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Exercise rejuvenates cells

By strengthening our muscles we can improve our lifespan.

American researchers have found that exercise helps the body to keep the cells in the muscles strong and healthy. According to scientist Zhen Yan exercise improves muscle health by rejuvenating its cellular powerhouse, the mitochondria. “Whether muscle is healthy or not really determines whether the entire body is healthy or not. Exercise capacity, mainly determined by muscle size and function, is the best predictor of mortality in the general population,” said Yan, a lead researcher at the University of Virginia School of Medicine in Charlottesville.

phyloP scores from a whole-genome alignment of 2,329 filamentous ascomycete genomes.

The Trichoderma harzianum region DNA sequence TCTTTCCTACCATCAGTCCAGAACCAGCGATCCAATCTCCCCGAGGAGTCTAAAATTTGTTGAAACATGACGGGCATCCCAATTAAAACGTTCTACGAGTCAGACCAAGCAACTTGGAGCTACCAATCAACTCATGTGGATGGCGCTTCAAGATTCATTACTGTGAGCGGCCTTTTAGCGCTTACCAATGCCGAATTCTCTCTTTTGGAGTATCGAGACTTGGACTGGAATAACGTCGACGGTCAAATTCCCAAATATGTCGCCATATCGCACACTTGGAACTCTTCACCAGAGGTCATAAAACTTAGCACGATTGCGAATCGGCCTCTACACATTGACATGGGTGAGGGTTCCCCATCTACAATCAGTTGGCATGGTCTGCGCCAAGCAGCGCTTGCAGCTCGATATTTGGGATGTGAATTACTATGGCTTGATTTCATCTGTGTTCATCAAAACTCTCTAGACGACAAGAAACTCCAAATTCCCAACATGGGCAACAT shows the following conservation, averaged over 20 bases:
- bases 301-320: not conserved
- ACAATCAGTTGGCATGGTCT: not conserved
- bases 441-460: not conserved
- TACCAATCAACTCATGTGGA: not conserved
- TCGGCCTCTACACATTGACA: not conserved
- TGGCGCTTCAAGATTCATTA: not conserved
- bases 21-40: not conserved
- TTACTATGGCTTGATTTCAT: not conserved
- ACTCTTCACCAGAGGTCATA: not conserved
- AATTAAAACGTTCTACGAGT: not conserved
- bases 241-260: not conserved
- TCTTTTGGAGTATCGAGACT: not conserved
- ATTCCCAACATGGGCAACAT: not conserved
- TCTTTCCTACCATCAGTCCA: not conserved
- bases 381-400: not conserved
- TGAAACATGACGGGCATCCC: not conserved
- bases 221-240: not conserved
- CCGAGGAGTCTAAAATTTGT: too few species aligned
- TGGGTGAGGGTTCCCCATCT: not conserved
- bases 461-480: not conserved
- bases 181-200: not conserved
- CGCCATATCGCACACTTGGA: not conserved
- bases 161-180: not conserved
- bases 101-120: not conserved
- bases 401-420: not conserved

Exercise has an impact on the mitochondria in muscles through a process known as mitophagy where damaged or defective mitochondria are selected and removed, usually after a period of stress.

Yan and colleagues used genetically modified mice to carry a gene that helps to report on the effects of physical activity to show how exercise induces mitophagy. They observed that mitochondria showing signs of stress after the mice engaged in 90 minutes of treadmill running. After 6 hours they noticed signs of mitophagy. “Aerobic exercise removes damaged mitochondria in skeletal muscle. If you do it repeatedly, you keep removing the damaged ones. You have a better muscle with better mitochondrial quality,” said Yan.

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